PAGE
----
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ISBN:0809589923
Author: Jane Austen
ISBN13: 978-0809589920
Title: Lady Susan by Jane Austen, Fiction, Classics
Format: lrf doc mbr txt
ePUB size: 1830 kb
FB2 size: 1136 kb
DJVU size: 1634 kb
Language: English
Category: History and Criticism
Publisher: Wildside Press (March 1, 2004)
Pages: 140

Lady Susan by Jane Austen, Fiction, Classics by Jane Austen



Jane Austen created an unusual heroine among her other novels through her only epistolary novel Lady Susan. Looking to climb in the social ladder quickly, Lady Susan hunt for wealthy men as her partner. Ironically she not only looks pair for her, but also to her daughter Frederica Vernon. Jane austen fans might not like the lead character of this novel who ignores the morality and goes unpunished till the novel ends.

Здесь вы можете прочитать книгу Jane Austen Lady Susan бесплатно. Lady Susan had heard something so materially to the disadvantage of my sister as to persuade her that the happiness of Mr. Vernon, to whom she was always much attached, would be wholly destroyed by the marriage.

Lady Susan is an epistolary novel written by Jane Austen that was published in 1871 but was believed to have been completed by Austen sometime during 1794. The novel is written using diary entries, news clippings, letters etc. Lady Susan is unlike any other female protagonist that was created by Jane Austen as she is a very selfish and conniving woman

Last updated Tuesday, July 14, 2015 at 13:38. To the best of our knowledge, the text of this work is in the Public Domain in Australia. eBooksaide The University of Adelaide Library University of Adelaide South Australia 5005.

Austen's plots often explore the dependence of women on marriage in the pursuit of favorable social standing and economic security. It's the Austen least likely to make you swoon (did I just use the word 'swoon'?! I really have been reading too many classics lately!), but in many ways I think Lady Susan features Jane Austen at her most purely clever, sharp and satirical. As others have noted, the book takes place entirely in the form of letters that various characters exchange, but rest assured that there's still a lot of Austen's trademark dialogue rather than just summaries of various events.

Shelves: classics, emporary-works. Lady Susan is AMAZING. I have read Jane Austen's biography by Jon Spence, which notes this book. This novel premise is about Jane's brother and cousin's relationship. She wrote it because she hated their relationship and didn't want them together. Jane Austen saw her cousin for who she really was, this manipulative, deceitful, flirtatious woman. Therefore, this novel was created to cope with her brother's decision. Completely different from Jane Austen's other novels

Jane Austen - Lady Susan Series -. (Romance, Historical ) Beautiful, flirtatious, and recently widowed, Lady Susan Vernon seeks an advantageous second marriage for herself, while attempting to . Lady Susan, in a letter to her brother-in-law, has declared her intention of visiting us almost immediately; and as such a visit is in all probability merely an affair of convenience, it is impossible to conjecture its length.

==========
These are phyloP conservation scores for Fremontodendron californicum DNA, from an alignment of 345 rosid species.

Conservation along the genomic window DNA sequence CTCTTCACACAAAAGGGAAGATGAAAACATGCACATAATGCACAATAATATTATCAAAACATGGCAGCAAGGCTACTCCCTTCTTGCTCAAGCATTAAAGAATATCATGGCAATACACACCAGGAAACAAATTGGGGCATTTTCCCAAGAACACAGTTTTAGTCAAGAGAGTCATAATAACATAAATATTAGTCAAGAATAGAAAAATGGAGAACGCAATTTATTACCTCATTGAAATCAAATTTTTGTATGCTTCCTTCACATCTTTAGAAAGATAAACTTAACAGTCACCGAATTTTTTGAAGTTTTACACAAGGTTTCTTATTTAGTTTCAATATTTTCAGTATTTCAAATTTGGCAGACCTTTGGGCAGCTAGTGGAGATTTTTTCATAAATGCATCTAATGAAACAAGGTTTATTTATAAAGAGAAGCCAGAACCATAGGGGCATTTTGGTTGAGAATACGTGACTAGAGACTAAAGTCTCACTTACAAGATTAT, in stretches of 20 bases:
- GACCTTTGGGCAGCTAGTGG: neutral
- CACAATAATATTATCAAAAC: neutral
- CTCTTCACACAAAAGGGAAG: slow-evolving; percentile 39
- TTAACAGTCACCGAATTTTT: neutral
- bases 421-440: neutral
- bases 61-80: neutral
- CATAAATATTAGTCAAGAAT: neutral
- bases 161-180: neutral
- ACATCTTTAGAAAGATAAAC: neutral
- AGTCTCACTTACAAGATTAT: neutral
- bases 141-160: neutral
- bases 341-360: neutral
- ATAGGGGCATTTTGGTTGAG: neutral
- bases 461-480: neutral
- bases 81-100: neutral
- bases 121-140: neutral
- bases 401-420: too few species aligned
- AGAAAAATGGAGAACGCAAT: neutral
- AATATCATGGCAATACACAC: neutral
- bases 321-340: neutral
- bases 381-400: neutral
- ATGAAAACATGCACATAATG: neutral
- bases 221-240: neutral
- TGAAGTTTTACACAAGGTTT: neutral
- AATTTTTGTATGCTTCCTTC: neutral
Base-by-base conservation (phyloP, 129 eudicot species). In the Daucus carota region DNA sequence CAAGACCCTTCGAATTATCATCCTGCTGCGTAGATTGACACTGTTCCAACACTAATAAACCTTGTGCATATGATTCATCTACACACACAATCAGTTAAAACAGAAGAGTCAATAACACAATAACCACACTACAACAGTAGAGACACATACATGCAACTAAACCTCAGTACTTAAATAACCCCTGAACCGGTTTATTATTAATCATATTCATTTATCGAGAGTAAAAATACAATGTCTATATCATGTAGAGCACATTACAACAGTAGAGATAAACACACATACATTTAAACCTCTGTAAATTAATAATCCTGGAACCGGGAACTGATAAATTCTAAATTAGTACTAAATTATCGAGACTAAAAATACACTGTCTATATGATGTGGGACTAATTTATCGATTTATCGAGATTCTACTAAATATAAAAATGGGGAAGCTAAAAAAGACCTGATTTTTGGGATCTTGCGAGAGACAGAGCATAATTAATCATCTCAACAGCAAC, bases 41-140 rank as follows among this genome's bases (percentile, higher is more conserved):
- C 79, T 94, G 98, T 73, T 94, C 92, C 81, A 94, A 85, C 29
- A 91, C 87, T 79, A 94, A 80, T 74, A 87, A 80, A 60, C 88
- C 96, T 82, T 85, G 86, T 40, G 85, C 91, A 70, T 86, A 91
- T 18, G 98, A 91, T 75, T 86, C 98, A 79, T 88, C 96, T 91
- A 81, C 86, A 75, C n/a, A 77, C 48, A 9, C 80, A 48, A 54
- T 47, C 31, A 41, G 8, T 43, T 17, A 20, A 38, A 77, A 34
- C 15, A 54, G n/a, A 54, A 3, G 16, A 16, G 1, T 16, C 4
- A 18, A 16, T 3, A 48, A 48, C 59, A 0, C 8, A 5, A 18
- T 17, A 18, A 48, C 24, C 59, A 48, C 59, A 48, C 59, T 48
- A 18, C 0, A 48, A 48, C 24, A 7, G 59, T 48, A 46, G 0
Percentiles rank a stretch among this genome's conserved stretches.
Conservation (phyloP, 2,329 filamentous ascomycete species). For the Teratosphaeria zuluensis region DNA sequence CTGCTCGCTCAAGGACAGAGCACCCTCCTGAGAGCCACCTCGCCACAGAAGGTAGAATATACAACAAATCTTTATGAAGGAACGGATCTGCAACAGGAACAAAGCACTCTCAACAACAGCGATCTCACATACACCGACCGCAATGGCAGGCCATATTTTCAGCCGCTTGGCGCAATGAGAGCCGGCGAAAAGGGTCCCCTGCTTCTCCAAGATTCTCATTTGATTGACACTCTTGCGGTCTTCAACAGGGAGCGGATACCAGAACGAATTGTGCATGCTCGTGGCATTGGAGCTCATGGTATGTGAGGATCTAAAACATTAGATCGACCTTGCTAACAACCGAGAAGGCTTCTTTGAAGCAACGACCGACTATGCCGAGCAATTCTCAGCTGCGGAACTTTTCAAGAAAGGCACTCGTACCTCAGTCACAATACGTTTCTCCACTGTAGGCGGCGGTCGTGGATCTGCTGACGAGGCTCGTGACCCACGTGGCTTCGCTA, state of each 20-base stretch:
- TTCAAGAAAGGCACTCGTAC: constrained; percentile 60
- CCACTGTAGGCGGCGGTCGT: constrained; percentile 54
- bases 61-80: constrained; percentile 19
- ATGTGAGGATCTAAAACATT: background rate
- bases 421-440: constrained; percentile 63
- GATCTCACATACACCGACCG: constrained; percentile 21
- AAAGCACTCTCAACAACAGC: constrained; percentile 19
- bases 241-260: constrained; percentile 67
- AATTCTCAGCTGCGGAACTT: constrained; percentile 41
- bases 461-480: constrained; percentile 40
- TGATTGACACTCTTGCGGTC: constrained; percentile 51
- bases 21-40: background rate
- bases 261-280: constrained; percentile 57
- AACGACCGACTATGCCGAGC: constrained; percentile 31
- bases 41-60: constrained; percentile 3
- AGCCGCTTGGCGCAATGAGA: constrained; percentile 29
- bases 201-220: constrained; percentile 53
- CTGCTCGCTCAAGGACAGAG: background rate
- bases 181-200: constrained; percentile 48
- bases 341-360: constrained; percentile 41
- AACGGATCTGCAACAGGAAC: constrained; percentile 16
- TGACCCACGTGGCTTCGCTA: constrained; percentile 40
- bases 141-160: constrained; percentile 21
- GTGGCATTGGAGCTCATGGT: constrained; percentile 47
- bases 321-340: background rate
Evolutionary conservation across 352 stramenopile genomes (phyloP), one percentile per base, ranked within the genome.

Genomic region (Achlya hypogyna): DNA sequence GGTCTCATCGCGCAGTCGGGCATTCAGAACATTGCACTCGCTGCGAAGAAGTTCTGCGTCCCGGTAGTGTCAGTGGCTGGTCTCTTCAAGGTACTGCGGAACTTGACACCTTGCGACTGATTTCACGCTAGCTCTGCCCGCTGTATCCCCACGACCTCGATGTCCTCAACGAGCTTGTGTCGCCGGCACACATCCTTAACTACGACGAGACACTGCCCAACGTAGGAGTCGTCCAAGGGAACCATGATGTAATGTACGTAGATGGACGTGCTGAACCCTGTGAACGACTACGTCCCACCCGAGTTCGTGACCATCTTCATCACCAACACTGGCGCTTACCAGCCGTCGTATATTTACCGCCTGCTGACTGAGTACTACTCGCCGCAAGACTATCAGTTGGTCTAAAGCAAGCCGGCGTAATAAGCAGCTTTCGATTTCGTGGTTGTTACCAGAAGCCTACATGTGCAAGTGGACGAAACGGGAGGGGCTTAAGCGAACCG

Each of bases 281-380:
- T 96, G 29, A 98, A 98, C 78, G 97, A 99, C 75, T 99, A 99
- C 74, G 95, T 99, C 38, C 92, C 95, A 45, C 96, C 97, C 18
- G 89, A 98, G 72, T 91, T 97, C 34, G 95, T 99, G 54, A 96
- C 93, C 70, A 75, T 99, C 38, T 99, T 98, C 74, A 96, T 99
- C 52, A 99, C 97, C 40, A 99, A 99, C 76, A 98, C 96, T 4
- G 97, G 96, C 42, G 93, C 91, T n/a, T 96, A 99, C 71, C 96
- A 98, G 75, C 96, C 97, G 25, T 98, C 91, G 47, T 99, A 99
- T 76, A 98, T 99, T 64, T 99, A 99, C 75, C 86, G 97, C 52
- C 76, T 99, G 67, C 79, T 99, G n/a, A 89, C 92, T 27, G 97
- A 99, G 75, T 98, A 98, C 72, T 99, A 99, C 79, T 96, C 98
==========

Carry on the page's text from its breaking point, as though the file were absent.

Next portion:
Jane Austen's Biography including photos. Jane Austen's Top Quotes. This epistolary novel, an early complete work that the author never submitted for publication, describes the schemes of the main character-the widowed Lady Susan-as she seeks a new husband for herself, and one for her daughter. Although the theme, together with the focus on character study and moral issues, is close to Austen's published work (Sense and Sensibility was also originally written in the epistolary form), its outlook is very different, and the heroine has few parallels in 19th-century literature.

Jane Austen has long been one of my favourite authors, ever since I read my mother's copy of Pride and Prejudice and since then I have re-read it several times and her other full length novels too. But I've never read Lady Susan, The Watsons and Sanditon before. But I’ve never read Lady Susan, The Watsons and Sanditon before. In fact it was only reading Carol Shields’ biography of Jane Austen quite some years ago now that I discovered that she had written these books, none of which were published in her lifetime. Lady Susan is a finished novella, whereas The Watsons and Sanditon are two unfinished fragments. The full text of Sanditon wasn’t published until 1925.

My Dear Brother, -- I can no longer refuse myself the pleasure of profiting by your kind invitation when we last parted of spending some weeks with you at Churchhill, and, therefore, if quite convenient to you and Mrs. Vernon to receive me at present, I shall hope within a few days to be introduced to a sister whom I have so long desired to be acquainted with. My kind friends here are most affectionately urgent with me to prolong my stay, but their hospitable and cheerful dispositions lead them too much into society for my present situation and state of mind; and I impatiently look forward to the hour when I shall be admitted into Your delightful retirement. I long to be made known to your dear little children, in whose hearts I shall be very eager to secure an interest. I shall soon have need for all my fortitude, as I am on the point of separation from my own daughter. . . .